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How to be an intelligent customer – the critical role of a modern fundraiser

How to be an intelligent customer – the critical role of a modern fundraiser

For fundraising professionals in regular giving the environment has never been more complex. There are multiple channels to manage in a rapidly changing world and a never ending parade of new shiny things publicised loudly by people with something to sell. Why aren’t you trying bitcoin (despite it destroying the planet)? What about this latest piece of half understood pseudo-science (despite there being no actual evidence)?

But what is the core work of a fundraiser these days? Our main insight – it’s not actually fundraising. For most fundraisers responsible for large scale regular giving programs their key role is actually as a user of outsourcing. Most regular giving fundraisers are first and foremost customers.

To be good at your job, you need to be a good customer. You need to make the right decisions for your organisation on how best to spend an outsourcing budget and how best to manage suppliers. It sounds like a passive role – merely receiving services and paying out when invoices come in. But it is not a passive role. To be the best possible regular giving fundraiser we believe that it is essential to be an intelligent customer.

The concept of the “intelligent customer” is borrowed from another high risk profession – the nuclear power industry. The risks involved there are whether you can avoid a Chernobyl in preference for a mere Three Mile Island. For fundraisers the stakes are similarly scary – will you be able to raise enough to fund programs that save lives or our planet?

These are the core elements of what we see as the role of the intelligent customer:

  1. Having a thorough understanding of the different outsourcing markets.

  2. Clear oversight and understanding of how outsourced programs are running, including real time monitoring.

  3. Having the skills and knowledge to manage outsourcing programs from inception to completion.

  4. Being able to make good decisions based on accurate, relevant information.

This means that the skills required of a fundraiser are maybe slightly different from the average job description:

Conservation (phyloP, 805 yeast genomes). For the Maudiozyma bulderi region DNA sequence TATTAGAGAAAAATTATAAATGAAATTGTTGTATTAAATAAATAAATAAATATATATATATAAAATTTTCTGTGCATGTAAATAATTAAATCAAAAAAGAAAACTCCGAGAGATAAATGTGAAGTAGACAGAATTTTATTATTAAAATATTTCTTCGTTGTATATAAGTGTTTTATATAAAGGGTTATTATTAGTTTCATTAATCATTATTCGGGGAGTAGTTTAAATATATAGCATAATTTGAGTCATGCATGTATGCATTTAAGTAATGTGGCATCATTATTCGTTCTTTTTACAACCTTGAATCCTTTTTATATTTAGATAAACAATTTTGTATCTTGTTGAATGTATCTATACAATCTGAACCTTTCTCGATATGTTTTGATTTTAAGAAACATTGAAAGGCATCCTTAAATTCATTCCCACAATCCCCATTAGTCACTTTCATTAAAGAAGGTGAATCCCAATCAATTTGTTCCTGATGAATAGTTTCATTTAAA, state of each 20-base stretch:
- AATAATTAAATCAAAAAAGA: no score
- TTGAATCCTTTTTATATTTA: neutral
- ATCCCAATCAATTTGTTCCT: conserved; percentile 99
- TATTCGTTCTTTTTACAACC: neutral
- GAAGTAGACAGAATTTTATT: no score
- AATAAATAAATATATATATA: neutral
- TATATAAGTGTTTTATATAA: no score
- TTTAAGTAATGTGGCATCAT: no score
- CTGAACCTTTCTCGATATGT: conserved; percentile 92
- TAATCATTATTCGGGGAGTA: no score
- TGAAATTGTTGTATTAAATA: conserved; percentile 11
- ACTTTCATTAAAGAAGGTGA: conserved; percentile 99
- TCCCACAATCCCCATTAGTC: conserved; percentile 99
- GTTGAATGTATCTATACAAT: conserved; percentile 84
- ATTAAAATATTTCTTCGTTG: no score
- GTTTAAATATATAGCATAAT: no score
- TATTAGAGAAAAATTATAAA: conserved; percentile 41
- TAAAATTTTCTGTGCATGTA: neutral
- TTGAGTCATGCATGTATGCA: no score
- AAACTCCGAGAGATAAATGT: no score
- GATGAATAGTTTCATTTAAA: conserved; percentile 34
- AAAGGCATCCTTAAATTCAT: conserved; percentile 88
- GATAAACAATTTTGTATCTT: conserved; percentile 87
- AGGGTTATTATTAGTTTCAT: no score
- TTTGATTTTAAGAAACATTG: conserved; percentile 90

1. Being able to assess suppliers for their quality, compliance, and suitability before they are engaged.

  2. The ability to manage a complex supply chain, often with many layers and competing stakeholder needs.

  3. Contract and program management skills – being able to design a contract and run a contract management process that holds suppliers accountable for their work whilst rewarding both parties for a job well done.

  4. Knowing what to monitor, how to access information and how to analyse it.

  5. Negotiation skills to be able to manage relationships and reach acceptable compromises that build strong partnerships.

Most regular giving fundraisers spend more time talking to suppliers than they ever spend talking to donors. Understanding the context is still crucial but being a good fundraiser these days has nothing to do with being good at asking someone to donate.

What are the action points, assuming you agree with our take on this? We suggest:

  1. Reflecting on your team’s purpose and role – are job descriptions fit for purpose?

  2. Asking whether the team’s skills and knowledge are suitable for the work they’re being asked to do?

  3. Spending some time and money on training – but in the right areas. Generic “fundraising” training may not be suitable for someone that spends their days in supplier management.

  4. Getting help to fill gaps and build capacity (did I mention watching out for people trying to sell things?)

If you’d like to become a (more) intelligent customer get in touch:


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